After Silver had threatened Matias several times, Matias “did not try to move into cell 21, ” but Anderson told him that, if he did not enter the cell, he would be taken to segregation. Compl. ¶ 15. Reluctant, Matias entered the cell. See Id. Approximately ten minutes later, Silver assaulted Matias, rendering him unconscious and causing him severe injuries. Id. at ¶¶ 15-16. Matias was immediately transported to UConn Medical Center for treatment. Id. at ¶ 16.

         At the time of the incident, Matias was disabled and could barely walk without the assistance of medical staff or a walker. Compl. ¶ 17. He was in no condition to defend himself against Silver. Id. at ¶ 18. He continues to suffer headaches and neck and back pain as a result of the assault. Id.

         III. Analysis

          Matias is suing Anderson for violating his Eighth Amendment protection against cruel and unusual punishment by failing to protect him from Silver's assault. See Compl. ¶ 20. As for the other three DOC defendants, Chapdelaine, Weldon, and Ogando, Matias claims that they “knew or should have known [that] . . . Silver was assaultive . . . being . . . Unit Manager, Warden, and Classification Supervisor.” Id. at ¶ 19. He is also raising state law claims of negligence, intentional infliction of emotional distress, and negligent infliction of emotional distress against all defendants and what appears to be assault and battery against Silver. See Id. at ¶¶ 2, 19.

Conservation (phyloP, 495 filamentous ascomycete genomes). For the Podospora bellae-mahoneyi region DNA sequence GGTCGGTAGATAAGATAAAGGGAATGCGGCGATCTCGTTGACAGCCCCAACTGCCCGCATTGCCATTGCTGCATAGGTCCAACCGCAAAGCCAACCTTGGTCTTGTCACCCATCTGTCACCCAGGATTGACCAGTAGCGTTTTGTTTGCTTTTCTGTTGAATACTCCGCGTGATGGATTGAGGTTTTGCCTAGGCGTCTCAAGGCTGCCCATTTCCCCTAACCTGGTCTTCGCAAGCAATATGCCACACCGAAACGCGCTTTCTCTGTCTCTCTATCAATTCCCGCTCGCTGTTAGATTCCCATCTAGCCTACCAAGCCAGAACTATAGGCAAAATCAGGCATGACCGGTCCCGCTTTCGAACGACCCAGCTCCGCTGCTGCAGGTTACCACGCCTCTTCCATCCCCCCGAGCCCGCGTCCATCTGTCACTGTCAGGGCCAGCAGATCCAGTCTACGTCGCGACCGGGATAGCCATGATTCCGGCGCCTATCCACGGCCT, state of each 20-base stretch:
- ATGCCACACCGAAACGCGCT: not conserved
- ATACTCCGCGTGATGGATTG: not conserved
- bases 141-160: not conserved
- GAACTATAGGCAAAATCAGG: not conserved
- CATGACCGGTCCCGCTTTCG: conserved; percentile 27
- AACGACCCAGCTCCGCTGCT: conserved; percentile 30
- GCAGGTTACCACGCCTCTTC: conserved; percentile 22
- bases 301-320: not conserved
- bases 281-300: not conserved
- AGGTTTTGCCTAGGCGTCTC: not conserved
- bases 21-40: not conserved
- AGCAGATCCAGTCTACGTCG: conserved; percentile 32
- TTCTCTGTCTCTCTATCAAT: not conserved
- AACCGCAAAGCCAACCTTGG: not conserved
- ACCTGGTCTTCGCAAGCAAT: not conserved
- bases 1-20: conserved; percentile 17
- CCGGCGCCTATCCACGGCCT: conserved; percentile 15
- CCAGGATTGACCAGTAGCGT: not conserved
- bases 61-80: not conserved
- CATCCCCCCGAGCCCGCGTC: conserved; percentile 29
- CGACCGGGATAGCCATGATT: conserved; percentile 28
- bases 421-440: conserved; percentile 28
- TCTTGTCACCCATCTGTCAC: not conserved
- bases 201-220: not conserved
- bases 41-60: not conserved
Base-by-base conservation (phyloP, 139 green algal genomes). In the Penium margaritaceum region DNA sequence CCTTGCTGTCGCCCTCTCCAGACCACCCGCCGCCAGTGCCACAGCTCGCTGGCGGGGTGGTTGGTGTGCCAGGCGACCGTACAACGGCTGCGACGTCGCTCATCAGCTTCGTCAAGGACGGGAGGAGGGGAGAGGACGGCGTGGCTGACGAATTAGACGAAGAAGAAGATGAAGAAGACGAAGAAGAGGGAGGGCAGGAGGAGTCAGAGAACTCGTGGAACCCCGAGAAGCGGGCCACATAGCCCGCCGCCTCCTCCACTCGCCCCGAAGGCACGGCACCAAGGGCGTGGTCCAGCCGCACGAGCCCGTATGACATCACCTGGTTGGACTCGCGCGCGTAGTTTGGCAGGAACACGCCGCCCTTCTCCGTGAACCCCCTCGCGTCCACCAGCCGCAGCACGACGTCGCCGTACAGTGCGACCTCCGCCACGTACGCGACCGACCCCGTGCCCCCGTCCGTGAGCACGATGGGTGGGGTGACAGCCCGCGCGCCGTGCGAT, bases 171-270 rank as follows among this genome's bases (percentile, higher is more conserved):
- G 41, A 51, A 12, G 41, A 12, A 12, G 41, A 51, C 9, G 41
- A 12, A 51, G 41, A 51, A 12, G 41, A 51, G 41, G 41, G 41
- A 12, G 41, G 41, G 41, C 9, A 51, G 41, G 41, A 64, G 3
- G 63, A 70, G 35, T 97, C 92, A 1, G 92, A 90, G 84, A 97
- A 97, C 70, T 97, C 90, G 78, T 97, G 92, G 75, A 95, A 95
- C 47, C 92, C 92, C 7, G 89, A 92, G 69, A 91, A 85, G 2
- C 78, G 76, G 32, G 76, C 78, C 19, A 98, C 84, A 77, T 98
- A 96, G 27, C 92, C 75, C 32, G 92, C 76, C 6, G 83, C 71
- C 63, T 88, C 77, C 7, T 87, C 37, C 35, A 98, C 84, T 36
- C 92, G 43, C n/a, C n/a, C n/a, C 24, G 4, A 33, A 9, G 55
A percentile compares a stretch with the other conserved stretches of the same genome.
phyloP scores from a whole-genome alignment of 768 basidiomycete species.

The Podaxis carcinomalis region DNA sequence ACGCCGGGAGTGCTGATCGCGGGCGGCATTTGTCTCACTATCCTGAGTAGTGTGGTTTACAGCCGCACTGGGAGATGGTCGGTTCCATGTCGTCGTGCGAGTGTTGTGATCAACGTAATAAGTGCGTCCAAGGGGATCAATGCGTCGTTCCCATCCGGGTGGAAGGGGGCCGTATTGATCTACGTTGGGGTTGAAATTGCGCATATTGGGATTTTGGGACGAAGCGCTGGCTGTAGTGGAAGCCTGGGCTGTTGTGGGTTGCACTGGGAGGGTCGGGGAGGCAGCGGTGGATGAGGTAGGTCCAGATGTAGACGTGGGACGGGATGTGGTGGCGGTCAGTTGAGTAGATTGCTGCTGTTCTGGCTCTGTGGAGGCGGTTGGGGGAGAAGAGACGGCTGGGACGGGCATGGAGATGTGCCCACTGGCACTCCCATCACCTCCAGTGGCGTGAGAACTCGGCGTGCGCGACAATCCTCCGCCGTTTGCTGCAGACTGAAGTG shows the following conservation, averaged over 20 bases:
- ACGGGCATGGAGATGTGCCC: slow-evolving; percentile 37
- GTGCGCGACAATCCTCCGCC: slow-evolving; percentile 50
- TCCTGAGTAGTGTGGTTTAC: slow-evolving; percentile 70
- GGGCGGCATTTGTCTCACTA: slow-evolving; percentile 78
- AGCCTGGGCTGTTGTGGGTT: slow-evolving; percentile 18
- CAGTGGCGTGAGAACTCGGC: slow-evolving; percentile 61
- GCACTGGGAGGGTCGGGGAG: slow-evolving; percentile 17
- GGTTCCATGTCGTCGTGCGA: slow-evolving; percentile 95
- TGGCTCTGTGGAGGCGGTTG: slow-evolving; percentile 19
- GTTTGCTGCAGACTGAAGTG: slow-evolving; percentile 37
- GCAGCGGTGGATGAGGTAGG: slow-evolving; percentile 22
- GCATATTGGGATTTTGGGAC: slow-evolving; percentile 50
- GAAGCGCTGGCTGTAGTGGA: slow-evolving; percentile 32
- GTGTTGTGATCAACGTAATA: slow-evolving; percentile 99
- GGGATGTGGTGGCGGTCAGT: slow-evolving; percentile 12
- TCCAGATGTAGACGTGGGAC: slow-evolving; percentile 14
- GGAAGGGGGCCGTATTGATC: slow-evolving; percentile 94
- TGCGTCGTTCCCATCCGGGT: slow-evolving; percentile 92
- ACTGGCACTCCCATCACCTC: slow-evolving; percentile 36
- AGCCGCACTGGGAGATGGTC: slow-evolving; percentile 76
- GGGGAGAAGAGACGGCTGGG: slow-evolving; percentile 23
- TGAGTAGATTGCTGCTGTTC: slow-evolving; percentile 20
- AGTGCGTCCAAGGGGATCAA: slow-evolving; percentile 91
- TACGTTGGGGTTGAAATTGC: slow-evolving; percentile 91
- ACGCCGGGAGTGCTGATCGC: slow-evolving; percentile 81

A. Failure to Protect from Harm

         Matias claims that Anderson, Chapdelaine, Weldon, and Ogando violated his Eighth Amendment protection against cruel and unusual punishment by failing to protect him from Silver's assault. I conclude that he has stated a plausible Eighth Amendment claim against Anderson but not against the other defendants.